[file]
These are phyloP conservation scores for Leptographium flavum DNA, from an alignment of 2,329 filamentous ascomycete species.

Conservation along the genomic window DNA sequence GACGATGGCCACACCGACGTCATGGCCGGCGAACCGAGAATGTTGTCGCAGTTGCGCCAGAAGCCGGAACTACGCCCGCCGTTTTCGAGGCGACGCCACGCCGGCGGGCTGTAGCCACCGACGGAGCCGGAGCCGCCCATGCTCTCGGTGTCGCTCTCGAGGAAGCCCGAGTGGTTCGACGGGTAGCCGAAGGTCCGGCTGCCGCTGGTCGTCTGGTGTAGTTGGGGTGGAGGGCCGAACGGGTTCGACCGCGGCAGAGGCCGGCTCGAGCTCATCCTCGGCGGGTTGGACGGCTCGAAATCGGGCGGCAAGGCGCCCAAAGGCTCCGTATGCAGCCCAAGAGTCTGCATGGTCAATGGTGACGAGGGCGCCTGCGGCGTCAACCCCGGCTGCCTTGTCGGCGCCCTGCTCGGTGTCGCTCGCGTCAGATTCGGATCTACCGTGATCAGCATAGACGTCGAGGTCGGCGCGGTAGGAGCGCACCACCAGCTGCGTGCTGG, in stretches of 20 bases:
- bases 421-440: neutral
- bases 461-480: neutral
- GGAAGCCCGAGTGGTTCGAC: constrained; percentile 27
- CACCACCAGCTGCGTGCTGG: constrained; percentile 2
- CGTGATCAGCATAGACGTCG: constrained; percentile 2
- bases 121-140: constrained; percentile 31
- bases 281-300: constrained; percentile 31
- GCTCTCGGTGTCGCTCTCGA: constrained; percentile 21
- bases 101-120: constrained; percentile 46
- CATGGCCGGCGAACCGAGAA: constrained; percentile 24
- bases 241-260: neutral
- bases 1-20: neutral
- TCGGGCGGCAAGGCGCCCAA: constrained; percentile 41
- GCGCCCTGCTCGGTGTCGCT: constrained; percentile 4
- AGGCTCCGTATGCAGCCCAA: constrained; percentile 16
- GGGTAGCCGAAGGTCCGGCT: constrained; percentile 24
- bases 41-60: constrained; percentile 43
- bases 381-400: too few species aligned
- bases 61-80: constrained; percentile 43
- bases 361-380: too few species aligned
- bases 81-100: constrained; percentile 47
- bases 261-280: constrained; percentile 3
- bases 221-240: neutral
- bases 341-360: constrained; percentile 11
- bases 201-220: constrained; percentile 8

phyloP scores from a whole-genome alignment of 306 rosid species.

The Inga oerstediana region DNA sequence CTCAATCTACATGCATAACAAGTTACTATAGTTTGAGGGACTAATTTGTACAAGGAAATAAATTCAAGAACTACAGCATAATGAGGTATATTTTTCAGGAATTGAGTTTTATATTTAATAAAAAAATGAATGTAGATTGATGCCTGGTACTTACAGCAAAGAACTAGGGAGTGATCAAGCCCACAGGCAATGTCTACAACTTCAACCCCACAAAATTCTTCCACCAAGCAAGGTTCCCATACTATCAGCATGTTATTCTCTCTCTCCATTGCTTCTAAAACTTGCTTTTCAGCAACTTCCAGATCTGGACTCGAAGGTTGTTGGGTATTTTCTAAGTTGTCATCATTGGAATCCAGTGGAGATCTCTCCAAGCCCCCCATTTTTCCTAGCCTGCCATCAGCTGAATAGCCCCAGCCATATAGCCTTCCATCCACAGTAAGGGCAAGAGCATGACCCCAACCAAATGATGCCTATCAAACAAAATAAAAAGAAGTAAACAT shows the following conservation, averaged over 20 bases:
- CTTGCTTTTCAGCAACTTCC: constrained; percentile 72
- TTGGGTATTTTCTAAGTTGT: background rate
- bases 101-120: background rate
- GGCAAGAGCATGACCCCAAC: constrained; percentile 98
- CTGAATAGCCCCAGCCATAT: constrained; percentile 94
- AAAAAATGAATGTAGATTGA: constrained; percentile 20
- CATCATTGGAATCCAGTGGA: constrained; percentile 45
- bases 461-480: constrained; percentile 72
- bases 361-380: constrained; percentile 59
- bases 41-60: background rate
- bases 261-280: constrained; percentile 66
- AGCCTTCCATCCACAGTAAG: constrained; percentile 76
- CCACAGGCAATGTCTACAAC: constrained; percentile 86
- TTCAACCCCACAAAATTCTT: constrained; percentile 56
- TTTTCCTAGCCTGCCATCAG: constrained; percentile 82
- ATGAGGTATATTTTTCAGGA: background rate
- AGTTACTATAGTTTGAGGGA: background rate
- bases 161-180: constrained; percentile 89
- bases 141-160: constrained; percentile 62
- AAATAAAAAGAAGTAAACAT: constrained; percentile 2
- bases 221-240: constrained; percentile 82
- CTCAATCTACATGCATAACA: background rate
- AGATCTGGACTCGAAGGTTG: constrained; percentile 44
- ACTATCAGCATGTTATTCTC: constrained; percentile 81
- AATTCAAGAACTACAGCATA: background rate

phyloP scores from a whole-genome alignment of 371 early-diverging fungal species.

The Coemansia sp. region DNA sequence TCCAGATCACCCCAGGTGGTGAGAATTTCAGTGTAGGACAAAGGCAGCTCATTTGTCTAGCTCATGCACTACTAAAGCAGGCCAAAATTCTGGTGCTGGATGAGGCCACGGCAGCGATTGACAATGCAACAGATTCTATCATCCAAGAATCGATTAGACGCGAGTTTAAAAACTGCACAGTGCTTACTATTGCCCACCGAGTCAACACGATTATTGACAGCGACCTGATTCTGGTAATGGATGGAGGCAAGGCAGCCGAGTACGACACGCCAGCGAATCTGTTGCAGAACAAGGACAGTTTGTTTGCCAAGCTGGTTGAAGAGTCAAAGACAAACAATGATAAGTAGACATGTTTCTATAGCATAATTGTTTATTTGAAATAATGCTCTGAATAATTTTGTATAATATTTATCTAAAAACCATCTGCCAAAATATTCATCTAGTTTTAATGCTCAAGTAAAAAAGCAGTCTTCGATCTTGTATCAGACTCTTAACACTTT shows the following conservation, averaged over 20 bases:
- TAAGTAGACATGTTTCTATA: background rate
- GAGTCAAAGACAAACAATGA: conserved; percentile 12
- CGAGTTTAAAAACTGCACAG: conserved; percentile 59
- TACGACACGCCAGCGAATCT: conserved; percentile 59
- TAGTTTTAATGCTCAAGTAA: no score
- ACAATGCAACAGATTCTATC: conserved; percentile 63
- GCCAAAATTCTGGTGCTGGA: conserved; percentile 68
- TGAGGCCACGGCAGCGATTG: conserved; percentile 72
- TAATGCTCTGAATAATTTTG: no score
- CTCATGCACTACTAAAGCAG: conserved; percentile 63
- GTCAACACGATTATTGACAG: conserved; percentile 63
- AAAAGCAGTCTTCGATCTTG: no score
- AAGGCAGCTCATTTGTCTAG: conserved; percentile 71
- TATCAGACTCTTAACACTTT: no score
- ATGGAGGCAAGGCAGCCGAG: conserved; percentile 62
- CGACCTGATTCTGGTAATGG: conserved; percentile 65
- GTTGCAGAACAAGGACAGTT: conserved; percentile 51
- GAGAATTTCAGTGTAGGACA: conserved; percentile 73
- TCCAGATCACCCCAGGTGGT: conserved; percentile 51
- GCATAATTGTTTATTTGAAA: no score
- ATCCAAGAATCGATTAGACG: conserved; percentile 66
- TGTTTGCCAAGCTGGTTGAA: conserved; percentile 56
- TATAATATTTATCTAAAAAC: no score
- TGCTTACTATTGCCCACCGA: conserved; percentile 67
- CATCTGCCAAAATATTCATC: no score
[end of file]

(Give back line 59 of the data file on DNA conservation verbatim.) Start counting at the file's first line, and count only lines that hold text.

- CGAGTTTAAAAACTGCACAG: conserved; percentile 59